The three of us worked the preserve for about 5 hours, both to get birds (checklist) and to acquaint Bryan with the site. We were able to log 32 species. I have attached a PDF copy of the eBird tally that I filed via the Club's eBird account. We pretty much saw the birds that were typical of this time of the year. Some of the nice birds included a Ruby-crowned Kinglet showing his ruby crown and the continued presence of Yellow-Rumped Warblers. I regret that we were not able to get the many waterfowl we had hoped to see on Harrier Lake. Secondly, we could not find the Wood Ducks that Jean and I saw in our scouting visit on Thursday, Oct 16th.

Website Design: Jim Green          Photos: Christian Goers

Dupage Birding Club Field Trip Reports

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Hennepin Area/Peacock Marsh Field Trip Report - October 16, 2014

I have attached some photos we took on our DBC Field Trip to the Hennepin Area (see ) last Saturday, Oct 26th. Some indicate the 1000's of birds, some pick up the variety (digi-scope), some show specific birds (e.g., snipe and eagle), and a few show birders.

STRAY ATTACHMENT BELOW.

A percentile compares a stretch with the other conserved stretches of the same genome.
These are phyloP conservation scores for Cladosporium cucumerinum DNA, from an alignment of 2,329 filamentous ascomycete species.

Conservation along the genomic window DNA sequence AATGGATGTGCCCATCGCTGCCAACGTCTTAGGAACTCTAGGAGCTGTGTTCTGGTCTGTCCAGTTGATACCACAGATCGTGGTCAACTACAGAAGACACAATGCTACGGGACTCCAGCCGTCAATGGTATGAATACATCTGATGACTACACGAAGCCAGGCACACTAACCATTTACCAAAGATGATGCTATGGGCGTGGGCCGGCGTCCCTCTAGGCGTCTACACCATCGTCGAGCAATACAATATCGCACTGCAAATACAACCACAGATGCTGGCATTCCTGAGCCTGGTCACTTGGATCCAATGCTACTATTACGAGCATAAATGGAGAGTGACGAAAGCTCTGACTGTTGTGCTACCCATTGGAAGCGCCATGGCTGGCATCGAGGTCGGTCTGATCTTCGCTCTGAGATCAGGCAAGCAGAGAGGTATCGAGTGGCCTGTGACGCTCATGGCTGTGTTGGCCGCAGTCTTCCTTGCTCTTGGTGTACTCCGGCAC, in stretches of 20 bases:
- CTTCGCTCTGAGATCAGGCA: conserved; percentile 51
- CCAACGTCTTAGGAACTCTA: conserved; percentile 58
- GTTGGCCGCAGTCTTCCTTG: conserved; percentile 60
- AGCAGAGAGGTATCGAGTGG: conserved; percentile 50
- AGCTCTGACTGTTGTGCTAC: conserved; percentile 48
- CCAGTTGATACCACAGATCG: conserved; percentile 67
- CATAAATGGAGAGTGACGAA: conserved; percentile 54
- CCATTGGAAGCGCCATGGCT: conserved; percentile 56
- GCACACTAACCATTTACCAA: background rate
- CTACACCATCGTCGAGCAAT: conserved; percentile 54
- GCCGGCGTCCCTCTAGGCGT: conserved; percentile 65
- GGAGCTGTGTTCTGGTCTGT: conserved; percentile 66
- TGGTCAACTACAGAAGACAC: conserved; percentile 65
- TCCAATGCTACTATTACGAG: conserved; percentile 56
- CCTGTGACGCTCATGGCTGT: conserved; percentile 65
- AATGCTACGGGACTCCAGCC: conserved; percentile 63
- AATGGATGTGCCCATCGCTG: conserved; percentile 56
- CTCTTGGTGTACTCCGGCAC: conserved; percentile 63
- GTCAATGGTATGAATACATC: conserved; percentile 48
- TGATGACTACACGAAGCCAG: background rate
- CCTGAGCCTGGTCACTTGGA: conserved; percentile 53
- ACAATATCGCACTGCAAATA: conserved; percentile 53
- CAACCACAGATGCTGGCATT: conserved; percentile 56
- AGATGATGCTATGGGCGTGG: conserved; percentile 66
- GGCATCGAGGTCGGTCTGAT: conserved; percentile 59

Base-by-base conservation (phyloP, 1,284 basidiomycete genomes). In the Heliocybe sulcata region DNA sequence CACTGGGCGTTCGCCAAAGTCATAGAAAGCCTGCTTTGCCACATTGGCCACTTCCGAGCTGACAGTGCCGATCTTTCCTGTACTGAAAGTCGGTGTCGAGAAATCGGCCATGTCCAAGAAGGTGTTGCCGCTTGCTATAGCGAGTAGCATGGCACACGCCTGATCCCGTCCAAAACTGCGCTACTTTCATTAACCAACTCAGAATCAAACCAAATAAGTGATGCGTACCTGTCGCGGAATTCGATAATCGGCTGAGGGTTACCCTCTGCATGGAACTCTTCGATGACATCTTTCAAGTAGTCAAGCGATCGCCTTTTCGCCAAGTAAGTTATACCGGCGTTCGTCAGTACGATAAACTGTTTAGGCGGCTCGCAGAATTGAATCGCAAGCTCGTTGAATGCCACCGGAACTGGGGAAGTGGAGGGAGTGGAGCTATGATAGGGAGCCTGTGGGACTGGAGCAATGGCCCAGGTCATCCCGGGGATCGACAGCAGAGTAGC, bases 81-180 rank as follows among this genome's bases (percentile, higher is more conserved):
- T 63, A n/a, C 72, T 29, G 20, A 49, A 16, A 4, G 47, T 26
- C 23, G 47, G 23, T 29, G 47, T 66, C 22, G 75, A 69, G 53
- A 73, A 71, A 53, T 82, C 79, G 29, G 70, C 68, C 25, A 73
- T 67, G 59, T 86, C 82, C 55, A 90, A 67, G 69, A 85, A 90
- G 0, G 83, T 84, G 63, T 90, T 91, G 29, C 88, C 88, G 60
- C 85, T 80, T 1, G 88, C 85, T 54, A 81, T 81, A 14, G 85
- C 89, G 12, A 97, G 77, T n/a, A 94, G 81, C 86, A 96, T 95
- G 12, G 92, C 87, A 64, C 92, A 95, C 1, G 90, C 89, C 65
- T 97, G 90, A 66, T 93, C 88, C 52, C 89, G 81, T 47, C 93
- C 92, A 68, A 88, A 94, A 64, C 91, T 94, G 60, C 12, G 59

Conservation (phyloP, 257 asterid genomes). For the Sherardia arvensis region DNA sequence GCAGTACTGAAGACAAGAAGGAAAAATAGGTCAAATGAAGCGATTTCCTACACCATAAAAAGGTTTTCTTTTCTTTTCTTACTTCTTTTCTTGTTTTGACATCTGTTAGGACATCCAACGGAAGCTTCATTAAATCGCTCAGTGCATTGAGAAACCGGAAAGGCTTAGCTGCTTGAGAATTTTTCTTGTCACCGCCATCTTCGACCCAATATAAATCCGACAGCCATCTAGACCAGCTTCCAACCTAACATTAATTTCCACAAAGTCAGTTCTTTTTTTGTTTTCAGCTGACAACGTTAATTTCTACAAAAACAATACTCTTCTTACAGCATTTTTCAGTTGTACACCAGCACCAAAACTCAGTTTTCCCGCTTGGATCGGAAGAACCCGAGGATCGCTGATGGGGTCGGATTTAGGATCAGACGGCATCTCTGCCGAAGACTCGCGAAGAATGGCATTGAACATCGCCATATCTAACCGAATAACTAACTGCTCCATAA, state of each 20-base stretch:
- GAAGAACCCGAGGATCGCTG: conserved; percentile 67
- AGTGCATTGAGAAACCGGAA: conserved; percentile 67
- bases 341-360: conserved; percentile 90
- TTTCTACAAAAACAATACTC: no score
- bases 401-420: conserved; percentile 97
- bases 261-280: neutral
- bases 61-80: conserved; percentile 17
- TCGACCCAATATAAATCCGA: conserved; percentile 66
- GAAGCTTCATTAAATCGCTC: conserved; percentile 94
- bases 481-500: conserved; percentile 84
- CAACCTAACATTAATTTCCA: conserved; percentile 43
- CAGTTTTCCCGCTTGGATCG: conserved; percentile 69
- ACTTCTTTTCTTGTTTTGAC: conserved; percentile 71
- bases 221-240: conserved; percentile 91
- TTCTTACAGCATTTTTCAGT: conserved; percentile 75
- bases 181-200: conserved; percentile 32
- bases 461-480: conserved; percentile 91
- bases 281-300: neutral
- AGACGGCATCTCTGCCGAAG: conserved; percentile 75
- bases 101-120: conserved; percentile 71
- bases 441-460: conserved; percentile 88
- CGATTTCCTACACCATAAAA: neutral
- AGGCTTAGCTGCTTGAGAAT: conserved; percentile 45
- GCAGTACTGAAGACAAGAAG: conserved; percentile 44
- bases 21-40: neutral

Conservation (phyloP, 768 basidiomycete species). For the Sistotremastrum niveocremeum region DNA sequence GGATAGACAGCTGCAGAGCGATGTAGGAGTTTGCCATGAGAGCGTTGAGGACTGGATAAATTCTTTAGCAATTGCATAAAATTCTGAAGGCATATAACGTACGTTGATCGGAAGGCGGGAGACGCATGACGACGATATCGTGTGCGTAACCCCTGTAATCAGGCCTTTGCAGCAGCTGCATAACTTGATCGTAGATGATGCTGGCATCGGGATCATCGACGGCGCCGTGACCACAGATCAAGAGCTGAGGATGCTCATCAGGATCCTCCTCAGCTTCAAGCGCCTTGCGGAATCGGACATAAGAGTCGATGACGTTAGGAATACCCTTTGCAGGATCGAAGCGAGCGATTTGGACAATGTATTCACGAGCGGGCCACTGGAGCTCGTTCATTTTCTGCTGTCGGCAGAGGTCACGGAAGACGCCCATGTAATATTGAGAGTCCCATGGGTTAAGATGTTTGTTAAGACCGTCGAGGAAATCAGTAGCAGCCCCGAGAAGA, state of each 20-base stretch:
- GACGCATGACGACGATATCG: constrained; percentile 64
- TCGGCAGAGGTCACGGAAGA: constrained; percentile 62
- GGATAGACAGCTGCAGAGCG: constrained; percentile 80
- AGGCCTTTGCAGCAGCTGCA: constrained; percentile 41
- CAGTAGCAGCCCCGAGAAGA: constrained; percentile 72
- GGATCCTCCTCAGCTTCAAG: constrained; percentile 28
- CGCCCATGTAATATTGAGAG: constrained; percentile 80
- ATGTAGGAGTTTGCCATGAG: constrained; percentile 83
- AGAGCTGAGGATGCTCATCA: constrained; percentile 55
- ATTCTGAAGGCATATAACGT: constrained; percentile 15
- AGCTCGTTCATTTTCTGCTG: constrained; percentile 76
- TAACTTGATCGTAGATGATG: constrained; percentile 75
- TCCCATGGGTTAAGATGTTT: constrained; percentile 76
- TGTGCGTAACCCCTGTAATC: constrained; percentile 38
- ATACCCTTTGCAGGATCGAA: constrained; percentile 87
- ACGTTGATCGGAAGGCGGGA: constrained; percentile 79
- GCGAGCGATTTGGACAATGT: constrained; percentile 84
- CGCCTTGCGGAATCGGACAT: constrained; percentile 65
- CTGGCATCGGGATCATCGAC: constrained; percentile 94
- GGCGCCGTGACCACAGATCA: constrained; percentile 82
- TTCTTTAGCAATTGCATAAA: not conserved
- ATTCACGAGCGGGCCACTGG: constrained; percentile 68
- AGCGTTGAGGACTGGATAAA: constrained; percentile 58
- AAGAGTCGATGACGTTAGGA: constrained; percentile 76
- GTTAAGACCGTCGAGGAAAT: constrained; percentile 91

We had a great experience with thousands of birds (see Bureau County checklist and Peacock Marsh checklist). All told we listed about 75 species.

Jean and I checked out Peacock Marsh after we got back. We got a a dozen species. But the big thing was to watch over 500 Canada Geese come back to marsh to spend the night.

Message from the President - Margie Busic

I decided to cancel the January 8, 2015 DuPage Birding Club meeting due to the inclement weather. Not only were the roads bad, but I also felt that the conditions would keep many members at home and that would be a disservice to the speaker.  The speaker, Roberta Asher, has agreed to reschedule her presentation, A Birder’s Trip to Cuba.  That will be announced at a later date.

In addition, we had planned a 30th Anniversary Celebration with cake and soft drinks.  Unfortunately, it was too late to cancel the cake and the cake was too big for our freezer.  I made the decision to find a place to donate the cake, so it wouldn’t go to waste.  I found a local food bank, the People’s Resource Center, who was willing to accept the cake.  They will cut it up and distribute it.  I did take a picture of the cake and as you can see, it looked very nice.


Channahon - November 22, 2014

Our DuPage Birding Club field trip to the Channahon area was successful. We used the McDonalds/BP of I-55 on Hwy 6 as the rendezvous string point at 8:00am. We had six birders: Ted Wolff and guest Susan, Tom Lebryk, Jan Susner, plus Jean and myself. (We expected some others, we waited, but alas we needed to move on).